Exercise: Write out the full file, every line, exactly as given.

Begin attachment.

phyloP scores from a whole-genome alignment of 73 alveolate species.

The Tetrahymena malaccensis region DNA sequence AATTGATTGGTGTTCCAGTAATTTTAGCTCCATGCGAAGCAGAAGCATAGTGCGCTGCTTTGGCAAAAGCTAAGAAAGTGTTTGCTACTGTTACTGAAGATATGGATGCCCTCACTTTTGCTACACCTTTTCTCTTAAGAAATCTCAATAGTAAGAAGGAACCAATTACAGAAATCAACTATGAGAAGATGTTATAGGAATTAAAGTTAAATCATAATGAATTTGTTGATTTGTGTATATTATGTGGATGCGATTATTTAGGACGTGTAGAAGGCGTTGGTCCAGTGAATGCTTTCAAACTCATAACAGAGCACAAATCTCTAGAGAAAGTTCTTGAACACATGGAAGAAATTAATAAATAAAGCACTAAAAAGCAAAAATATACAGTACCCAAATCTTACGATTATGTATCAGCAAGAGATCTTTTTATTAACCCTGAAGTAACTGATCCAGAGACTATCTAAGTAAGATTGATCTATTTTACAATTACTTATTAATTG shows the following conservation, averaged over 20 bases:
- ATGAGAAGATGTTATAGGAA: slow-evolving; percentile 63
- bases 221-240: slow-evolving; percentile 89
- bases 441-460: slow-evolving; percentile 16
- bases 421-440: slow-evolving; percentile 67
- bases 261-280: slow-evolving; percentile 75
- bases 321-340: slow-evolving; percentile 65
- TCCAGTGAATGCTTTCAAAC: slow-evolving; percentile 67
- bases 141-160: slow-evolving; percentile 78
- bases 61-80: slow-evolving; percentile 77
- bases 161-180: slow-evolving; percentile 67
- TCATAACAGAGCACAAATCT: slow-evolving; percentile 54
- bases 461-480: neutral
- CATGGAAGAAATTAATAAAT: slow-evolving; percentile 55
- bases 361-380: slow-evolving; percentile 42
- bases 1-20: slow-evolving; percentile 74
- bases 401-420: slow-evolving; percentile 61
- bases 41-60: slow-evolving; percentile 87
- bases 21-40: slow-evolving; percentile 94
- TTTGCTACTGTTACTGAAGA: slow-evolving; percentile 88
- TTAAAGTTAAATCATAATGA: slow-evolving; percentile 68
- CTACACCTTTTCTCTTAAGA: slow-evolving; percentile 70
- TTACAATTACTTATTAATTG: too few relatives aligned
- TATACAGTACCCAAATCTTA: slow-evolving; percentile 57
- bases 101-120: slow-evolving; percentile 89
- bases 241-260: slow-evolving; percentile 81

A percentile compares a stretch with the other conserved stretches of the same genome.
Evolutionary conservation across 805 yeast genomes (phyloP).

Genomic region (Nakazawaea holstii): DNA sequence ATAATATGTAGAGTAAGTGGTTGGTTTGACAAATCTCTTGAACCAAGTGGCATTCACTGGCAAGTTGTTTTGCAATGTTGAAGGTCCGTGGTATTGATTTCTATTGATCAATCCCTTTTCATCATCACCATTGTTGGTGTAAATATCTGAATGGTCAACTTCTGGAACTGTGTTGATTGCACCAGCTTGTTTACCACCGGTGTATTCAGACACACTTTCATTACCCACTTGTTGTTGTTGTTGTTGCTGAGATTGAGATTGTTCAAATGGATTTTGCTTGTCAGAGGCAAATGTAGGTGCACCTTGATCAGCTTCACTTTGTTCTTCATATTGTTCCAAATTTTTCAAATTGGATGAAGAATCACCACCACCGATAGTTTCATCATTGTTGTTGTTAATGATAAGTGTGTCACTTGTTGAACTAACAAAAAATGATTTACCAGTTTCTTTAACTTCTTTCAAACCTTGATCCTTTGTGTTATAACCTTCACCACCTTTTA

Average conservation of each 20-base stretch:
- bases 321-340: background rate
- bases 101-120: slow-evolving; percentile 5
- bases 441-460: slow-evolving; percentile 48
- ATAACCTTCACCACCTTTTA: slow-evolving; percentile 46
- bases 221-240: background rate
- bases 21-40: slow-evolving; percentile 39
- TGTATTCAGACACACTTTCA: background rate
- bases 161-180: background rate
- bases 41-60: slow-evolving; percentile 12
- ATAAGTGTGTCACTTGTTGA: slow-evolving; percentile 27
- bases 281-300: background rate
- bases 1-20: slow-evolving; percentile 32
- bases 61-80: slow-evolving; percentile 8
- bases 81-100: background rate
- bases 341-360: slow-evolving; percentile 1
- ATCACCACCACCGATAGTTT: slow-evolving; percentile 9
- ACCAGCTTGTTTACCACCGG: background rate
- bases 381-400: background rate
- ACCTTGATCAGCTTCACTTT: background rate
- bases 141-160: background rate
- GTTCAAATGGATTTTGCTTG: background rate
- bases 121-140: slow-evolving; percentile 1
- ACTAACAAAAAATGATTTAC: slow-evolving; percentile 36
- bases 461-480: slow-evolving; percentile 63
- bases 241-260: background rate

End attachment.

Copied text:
phyloP scores from a whole-genome alignment of 73 alveolate species.

The Tetrahymena malaccensis region DNA sequence AATTGATTGGTGTTCCAGTAATTTTAGCTCCATGCGAAGCAGAAGCATAGTGCGCTGCTTTGGCAAAAGCTAAGAAAGTGTTTGCTACTGTTACTGAAGATATGGATGCCCTCACTTTTGCTACACCTTTTCTCTTAAGAAATCTCAATAGTAAGAAGGAACCAATTACAGAAATCAACTATGAGAAGATGTTATAGGAATTAAAGTTAAATCATAATGAATTTGTTGATTTGTGTATATTATGTGGATGCGATTATTTAGGACGTGTAGAAGGCGTTGGTCCAGTGAATGCTTTCAAACTCATAACAGAGCACAAATCTCTAGAGAAAGTTCTTGAACACATGGAAGAAATTAATAAATAAAGCACTAAAAAGCAAAAATATACAGTACCCAAATCTTACGATTATGTATCAGCAAGAGATCTTTTTATTAACCCTGAAGTAACTGATCCAGAGACTATCTAAGTAAGATTGATCTATTTTACAATTACTTATTAATTG shows the following conservation, averaged over 20 bases:
- ATGAGAAGATGTTATAGGAA: slow-evolving; percentile 63
- bases 221-240: slow-evolving; percentile 89
- bases 441-460: slow-evolving; percentile 16
- bases 421-440: slow-evolving; percentile 67
- bases 261-280: slow-evolving; percentile 75
- bases 321-340: slow-evolving; percentile 65
- TCCAGTGAATGCTTTCAAAC: slow-evolving; percentile 67
- bases 141-160: slow-evolving; percentile 78
- bases 61-80: slow-evolving; percentile 77
- bases 161-180: slow-evolving; percentile 67
- TCATAACAGAGCACAAATCT: slow-evolving; percentile 54
- bases 461-480: neutral
- CATGGAAGAAATTAATAAAT: slow-evolving; percentile 55
- bases 361-380: slow-evolving; percentile 42
- bases 1-20: slow-evolving; percentile 74
- bases 401-420: slow-evolving; percentile 61
- bases 41-60: slow-evolving; percentile 87
- bases 21-40: slow-evolving; percentile 94
- TTTGCTACTGTTACTGAAGA: slow-evolving; percentile 88
- TTAAAGTTAAATCATAATGA: slow-evolving; percentile 68
- CTACACCTTTTCTCTTAAGA: slow-evolving; percentile 70
- TTACAATTACTTATTAATTG: too few relatives aligned
- TATACAGTACCCAAATCTTA: slow-evolving; percentile 57
- bases 101-120: slow-evolving; percentile 89
- bases 241-260: slow-evolving; percentile 81

A percentile compares a stretch with the other conserved stretches of the same genome.
Evolutionary conservation across 805 yeast genomes (phyloP).

Genomic region (Nakazawaea holstii): DNA sequence ATAATATGTAGAGTAAGTGGTTGGTTTGACAAATCTCTTGAACCAAGTGGCATTCACTGGCAAGTTGTTTTGCAATGTTGAAGGTCCGTGGTATTGATTTCTATTGATCAATCCCTTTTCATCATCACCATTGTTGGTGTAAATATCTGAATGGTCAACTTCTGGAACTGTGTTGATTGCACCAGCTTGTTTACCACCGGTGTATTCAGACACACTTTCATTACCCACTTGTTGTTGTTGTTGTTGCTGAGATTGAGATTGTTCAAATGGATTTTGCTTGTCAGAGGCAAATGTAGGTGCACCTTGATCAGCTTCACTTTGTTCTTCATATTGTTCCAAATTTTTCAAATTGGATGAAGAATCACCACCACCGATAGTTTCATCATTGTTGTTGTTAATGATAAGTGTGTCACTTGTTGAACTAACAAAAAATGATTTACCAGTTTCTTTAACTTCTTTCAAACCTTGATCCTTTGTGTTATAACCTTCACCACCTTTTA

Average conservation of each 20-base stretch:
- bases 321-340: background rate
- bases 101-120: slow-evolving; percentile 5
- bases 441-460: slow-evolving; percentile 48
- ATAACCTTCACCACCTTTTA: slow-evolving; percentile 46
- bases 221-240: background rate
- bases 21-40: slow-evolving; percentile 39
- TGTATTCAGACACACTTTCA: background rate
- bases 161-180: background rate
- bases 41-60: slow-evolving; percentile 12
- ATAAGTGTGTCACTTGTTGA: slow-evolving; percentile 27
- bases 281-300: background rate
- bases 1-20: slow-evolving; percentile 32
- bases 61-80: slow-evolving; percentile 8
- bases 81-100: background rate
- bases 341-360: slow-evolving; percentile 1
- ATCACCACCACCGATAGTTT: slow-evolving; percentile 9
- ACCAGCTTGTTTACCACCGG: background rate
- bases 381-400: background rate
- ACCTTGATCAGCTTCACTTT: background rate
- bases 141-160: background rate
- GTTCAAATGGATTTTGCTTG: background rate
- bases 121-140: slow-evolving; percentile 1
- ACTAACAAAAAATGATTTAC: slow-evolving; percentile 36
- bases 461-480: slow-evolving; percentile 63
- bases 241-260: background rate